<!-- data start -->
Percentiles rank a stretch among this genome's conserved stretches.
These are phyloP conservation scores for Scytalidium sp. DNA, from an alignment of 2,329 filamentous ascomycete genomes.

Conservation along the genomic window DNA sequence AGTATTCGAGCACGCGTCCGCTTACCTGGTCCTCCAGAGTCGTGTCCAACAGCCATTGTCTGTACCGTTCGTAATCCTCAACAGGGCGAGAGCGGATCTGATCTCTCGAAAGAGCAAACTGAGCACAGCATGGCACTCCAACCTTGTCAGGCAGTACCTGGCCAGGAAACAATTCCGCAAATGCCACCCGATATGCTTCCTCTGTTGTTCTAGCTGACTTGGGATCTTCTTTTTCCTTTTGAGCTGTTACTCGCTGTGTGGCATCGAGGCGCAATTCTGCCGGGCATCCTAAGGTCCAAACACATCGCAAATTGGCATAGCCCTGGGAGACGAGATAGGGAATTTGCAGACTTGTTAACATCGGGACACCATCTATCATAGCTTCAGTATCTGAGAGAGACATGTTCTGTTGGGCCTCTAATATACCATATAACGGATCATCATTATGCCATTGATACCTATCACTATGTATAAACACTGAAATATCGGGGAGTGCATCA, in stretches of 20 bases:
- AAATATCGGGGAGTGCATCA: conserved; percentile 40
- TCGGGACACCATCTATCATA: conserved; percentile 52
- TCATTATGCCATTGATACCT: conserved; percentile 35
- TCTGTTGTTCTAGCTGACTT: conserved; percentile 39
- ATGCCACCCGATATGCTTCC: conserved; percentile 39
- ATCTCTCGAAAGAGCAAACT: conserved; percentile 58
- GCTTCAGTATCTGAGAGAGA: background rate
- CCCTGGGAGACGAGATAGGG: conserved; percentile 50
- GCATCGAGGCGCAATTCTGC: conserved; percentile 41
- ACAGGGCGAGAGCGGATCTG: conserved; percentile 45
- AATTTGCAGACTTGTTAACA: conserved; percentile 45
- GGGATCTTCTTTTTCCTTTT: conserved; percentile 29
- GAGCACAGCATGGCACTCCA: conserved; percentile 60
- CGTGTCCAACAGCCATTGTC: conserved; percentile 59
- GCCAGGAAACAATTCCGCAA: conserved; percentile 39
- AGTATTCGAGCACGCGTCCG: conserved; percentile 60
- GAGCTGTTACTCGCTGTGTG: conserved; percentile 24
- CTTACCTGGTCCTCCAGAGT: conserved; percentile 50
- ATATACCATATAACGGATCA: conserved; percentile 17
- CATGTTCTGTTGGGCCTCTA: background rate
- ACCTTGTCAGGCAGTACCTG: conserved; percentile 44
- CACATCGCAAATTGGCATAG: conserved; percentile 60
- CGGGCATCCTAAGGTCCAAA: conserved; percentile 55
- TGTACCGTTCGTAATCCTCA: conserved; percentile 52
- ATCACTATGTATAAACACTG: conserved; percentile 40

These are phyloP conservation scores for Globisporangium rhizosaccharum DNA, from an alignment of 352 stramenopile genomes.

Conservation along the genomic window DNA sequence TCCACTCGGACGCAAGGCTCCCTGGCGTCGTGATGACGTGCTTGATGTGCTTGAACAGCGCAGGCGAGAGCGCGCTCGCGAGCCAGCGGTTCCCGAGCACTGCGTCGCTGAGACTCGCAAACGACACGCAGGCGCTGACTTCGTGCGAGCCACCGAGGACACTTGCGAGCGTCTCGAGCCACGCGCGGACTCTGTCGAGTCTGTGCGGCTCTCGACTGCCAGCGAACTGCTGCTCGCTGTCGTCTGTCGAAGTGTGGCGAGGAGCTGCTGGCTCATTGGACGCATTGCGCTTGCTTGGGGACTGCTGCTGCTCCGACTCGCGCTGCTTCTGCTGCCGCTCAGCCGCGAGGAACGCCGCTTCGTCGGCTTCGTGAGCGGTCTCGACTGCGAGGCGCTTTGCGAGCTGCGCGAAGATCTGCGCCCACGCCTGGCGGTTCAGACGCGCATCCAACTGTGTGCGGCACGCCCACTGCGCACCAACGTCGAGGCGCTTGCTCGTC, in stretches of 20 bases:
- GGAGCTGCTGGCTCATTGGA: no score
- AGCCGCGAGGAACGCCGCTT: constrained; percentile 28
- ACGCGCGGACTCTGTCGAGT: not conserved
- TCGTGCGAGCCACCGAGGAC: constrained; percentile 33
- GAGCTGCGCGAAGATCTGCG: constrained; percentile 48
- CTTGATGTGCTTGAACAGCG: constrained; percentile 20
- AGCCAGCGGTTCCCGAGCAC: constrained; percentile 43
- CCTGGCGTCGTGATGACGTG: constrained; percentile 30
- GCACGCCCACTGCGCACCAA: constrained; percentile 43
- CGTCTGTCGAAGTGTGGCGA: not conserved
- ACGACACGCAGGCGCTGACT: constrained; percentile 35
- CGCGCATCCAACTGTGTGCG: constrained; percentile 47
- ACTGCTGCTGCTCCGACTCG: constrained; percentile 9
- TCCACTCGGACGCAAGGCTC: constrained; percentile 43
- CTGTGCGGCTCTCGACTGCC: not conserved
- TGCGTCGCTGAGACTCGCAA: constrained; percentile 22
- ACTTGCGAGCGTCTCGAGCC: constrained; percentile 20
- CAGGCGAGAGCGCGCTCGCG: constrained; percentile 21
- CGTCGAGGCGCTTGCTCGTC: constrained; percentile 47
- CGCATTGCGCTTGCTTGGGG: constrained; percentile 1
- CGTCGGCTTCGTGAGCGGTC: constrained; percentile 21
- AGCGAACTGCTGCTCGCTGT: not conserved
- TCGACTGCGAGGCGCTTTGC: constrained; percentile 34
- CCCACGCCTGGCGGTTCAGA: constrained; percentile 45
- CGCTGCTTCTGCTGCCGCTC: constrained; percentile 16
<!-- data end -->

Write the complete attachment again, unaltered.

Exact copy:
Percentiles rank a stretch among this genome's conserved stretches.
These are phyloP conservation scores for Scytalidium sp. DNA, from an alignment of 2,329 filamentous ascomycete genomes.

Conservation along the genomic window DNA sequence AGTATTCGAGCACGCGTCCGCTTACCTGGTCCTCCAGAGTCGTGTCCAACAGCCATTGTCTGTACCGTTCGTAATCCTCAACAGGGCGAGAGCGGATCTGATCTCTCGAAAGAGCAAACTGAGCACAGCATGGCACTCCAACCTTGTCAGGCAGTACCTGGCCAGGAAACAATTCCGCAAATGCCACCCGATATGCTTCCTCTGTTGTTCTAGCTGACTTGGGATCTTCTTTTTCCTTTTGAGCTGTTACTCGCTGTGTGGCATCGAGGCGCAATTCTGCCGGGCATCCTAAGGTCCAAACACATCGCAAATTGGCATAGCCCTGGGAGACGAGATAGGGAATTTGCAGACTTGTTAACATCGGGACACCATCTATCATAGCTTCAGTATCTGAGAGAGACATGTTCTGTTGGGCCTCTAATATACCATATAACGGATCATCATTATGCCATTGATACCTATCACTATGTATAAACACTGAAATATCGGGGAGTGCATCA, in stretches of 20 bases:
- AAATATCGGGGAGTGCATCA: conserved; percentile 40
- TCGGGACACCATCTATCATA: conserved; percentile 52
- TCATTATGCCATTGATACCT: conserved; percentile 35
- TCTGTTGTTCTAGCTGACTT: conserved; percentile 39
- ATGCCACCCGATATGCTTCC: conserved; percentile 39
- ATCTCTCGAAAGAGCAAACT: conserved; percentile 58
- GCTTCAGTATCTGAGAGAGA: background rate
- CCCTGGGAGACGAGATAGGG: conserved; percentile 50
- GCATCGAGGCGCAATTCTGC: conserved; percentile 41
- ACAGGGCGAGAGCGGATCTG: conserved; percentile 45
- AATTTGCAGACTTGTTAACA: conserved; percentile 45
- GGGATCTTCTTTTTCCTTTT: conserved; percentile 29
- GAGCACAGCATGGCACTCCA: conserved; percentile 60
- CGTGTCCAACAGCCATTGTC: conserved; percentile 59
- GCCAGGAAACAATTCCGCAA: conserved; percentile 39
- AGTATTCGAGCACGCGTCCG: conserved; percentile 60
- GAGCTGTTACTCGCTGTGTG: conserved; percentile 24
- CTTACCTGGTCCTCCAGAGT: conserved; percentile 50
- ATATACCATATAACGGATCA: conserved; percentile 17
- CATGTTCTGTTGGGCCTCTA: background rate
- ACCTTGTCAGGCAGTACCTG: conserved; percentile 44
- CACATCGCAAATTGGCATAG: conserved; percentile 60
- CGGGCATCCTAAGGTCCAAA: conserved; percentile 55
- TGTACCGTTCGTAATCCTCA: conserved; percentile 52
- ATCACTATGTATAAACACTG: conserved; percentile 40

These are phyloP conservation scores for Globisporangium rhizosaccharum DNA, from an alignment of 352 stramenopile genomes.

Conservation along the genomic window DNA sequence TCCACTCGGACGCAAGGCTCCCTGGCGTCGTGATGACGTGCTTGATGTGCTTGAACAGCGCAGGCGAGAGCGCGCTCGCGAGCCAGCGGTTCCCGAGCACTGCGTCGCTGAGACTCGCAAACGACACGCAGGCGCTGACTTCGTGCGAGCCACCGAGGACACTTGCGAGCGTCTCGAGCCACGCGCGGACTCTGTCGAGTCTGTGCGGCTCTCGACTGCCAGCGAACTGCTGCTCGCTGTCGTCTGTCGAAGTGTGGCGAGGAGCTGCTGGCTCATTGGACGCATTGCGCTTGCTTGGGGACTGCTGCTGCTCCGACTCGCGCTGCTTCTGCTGCCGCTCAGCCGCGAGGAACGCCGCTTCGTCGGCTTCGTGAGCGGTCTCGACTGCGAGGCGCTTTGCGAGCTGCGCGAAGATCTGCGCCCACGCCTGGCGGTTCAGACGCGCATCCAACTGTGTGCGGCACGCCCACTGCGCACCAACGTCGAGGCGCTTGCTCGTC, in stretches of 20 bases:
- GGAGCTGCTGGCTCATTGGA: no score
- AGCCGCGAGGAACGCCGCTT: constrained; percentile 28
- ACGCGCGGACTCTGTCGAGT: not conserved
- TCGTGCGAGCCACCGAGGAC: constrained; percentile 33
- GAGCTGCGCGAAGATCTGCG: constrained; percentile 48
- CTTGATGTGCTTGAACAGCG: constrained; percentile 20
- AGCCAGCGGTTCCCGAGCAC: constrained; percentile 43
- CCTGGCGTCGTGATGACGTG: constrained; percentile 30
- GCACGCCCACTGCGCACCAA: constrained; percentile 43
- CGTCTGTCGAAGTGTGGCGA: not conserved
- ACGACACGCAGGCGCTGACT: constrained; percentile 35
- CGCGCATCCAACTGTGTGCG: constrained; percentile 47
- ACTGCTGCTGCTCCGACTCG: constrained; percentile 9
- TCCACTCGGACGCAAGGCTC: constrained; percentile 43
- CTGTGCGGCTCTCGACTGCC: not conserved
- TGCGTCGCTGAGACTCGCAA: constrained; percentile 22
- ACTTGCGAGCGTCTCGAGCC: constrained; percentile 20
- CAGGCGAGAGCGCGCTCGCG: constrained; percentile 21
- CGTCGAGGCGCTTGCTCGTC: constrained; percentile 47
- CGCATTGCGCTTGCTTGGGG: constrained; percentile 1
- CGTCGGCTTCGTGAGCGGTC: constrained; percentile 21
- AGCGAACTGCTGCTCGCTGT: not conserved
- TCGACTGCGAGGCGCTTTGC: constrained; percentile 34
- CCCACGCCTGGCGGTTCAGA: constrained; percentile 45
- CGCTGCTTCTGCTGCCGCTC: constrained; percentile 16